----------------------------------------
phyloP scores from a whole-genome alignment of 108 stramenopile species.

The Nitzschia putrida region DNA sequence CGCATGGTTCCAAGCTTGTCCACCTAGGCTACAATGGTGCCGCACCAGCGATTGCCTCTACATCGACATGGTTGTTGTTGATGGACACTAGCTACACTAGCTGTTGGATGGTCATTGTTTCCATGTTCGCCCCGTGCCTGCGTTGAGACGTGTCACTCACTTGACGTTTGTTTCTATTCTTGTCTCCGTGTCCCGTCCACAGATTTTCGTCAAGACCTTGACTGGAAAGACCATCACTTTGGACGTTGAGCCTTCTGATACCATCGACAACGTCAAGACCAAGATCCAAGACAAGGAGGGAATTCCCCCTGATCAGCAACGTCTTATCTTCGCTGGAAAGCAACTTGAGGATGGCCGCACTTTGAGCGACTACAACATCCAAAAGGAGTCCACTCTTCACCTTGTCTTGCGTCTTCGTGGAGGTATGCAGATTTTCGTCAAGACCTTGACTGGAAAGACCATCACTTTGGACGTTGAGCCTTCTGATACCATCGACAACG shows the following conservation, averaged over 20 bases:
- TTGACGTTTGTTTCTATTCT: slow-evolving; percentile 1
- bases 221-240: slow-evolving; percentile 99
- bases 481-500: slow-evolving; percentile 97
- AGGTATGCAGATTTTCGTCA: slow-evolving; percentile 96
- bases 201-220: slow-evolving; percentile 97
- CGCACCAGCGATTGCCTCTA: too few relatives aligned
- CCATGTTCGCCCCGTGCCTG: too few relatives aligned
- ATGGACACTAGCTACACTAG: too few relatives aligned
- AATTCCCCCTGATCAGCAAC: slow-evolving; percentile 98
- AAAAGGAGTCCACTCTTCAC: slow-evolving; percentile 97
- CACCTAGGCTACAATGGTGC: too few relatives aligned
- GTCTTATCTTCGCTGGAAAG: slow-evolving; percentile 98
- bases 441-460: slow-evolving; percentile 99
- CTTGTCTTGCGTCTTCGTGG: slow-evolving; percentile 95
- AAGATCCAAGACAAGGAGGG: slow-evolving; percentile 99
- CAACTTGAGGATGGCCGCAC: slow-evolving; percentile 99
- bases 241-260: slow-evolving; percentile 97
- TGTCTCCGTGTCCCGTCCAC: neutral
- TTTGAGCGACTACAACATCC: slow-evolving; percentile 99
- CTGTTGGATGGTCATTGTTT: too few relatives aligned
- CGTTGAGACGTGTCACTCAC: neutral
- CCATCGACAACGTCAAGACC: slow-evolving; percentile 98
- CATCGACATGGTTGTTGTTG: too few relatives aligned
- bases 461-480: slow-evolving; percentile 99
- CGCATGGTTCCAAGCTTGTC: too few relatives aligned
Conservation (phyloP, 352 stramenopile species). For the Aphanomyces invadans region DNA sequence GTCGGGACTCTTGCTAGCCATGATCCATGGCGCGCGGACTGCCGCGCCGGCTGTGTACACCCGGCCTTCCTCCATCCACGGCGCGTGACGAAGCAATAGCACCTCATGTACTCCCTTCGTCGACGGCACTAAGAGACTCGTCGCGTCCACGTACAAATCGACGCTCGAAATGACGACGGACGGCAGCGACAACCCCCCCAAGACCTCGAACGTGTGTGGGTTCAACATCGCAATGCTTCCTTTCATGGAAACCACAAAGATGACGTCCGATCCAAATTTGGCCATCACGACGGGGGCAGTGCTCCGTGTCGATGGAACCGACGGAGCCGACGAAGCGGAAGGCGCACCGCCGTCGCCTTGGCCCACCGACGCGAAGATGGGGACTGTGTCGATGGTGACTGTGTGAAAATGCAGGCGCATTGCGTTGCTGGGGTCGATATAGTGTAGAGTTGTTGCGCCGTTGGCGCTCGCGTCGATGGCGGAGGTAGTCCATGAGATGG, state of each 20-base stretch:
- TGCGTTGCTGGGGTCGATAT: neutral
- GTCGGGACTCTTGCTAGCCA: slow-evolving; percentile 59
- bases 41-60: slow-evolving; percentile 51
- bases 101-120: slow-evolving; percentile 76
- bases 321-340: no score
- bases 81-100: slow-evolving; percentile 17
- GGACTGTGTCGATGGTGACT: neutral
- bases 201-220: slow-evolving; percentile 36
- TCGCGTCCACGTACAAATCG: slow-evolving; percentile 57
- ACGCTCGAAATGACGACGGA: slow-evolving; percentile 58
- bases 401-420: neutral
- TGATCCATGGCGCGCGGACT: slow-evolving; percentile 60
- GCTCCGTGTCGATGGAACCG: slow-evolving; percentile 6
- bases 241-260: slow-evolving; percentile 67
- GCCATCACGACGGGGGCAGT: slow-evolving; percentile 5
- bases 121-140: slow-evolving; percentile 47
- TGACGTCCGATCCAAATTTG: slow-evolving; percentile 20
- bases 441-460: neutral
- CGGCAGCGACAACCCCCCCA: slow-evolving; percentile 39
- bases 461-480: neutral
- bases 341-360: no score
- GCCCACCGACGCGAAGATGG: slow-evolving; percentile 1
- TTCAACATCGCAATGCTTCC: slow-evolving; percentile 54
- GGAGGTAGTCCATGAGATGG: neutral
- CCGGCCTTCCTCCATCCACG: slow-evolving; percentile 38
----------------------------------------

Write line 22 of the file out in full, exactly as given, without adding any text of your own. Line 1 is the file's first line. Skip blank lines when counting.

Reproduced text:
- CTGTTGGATGGTCATTGTTT: too few relatives aligned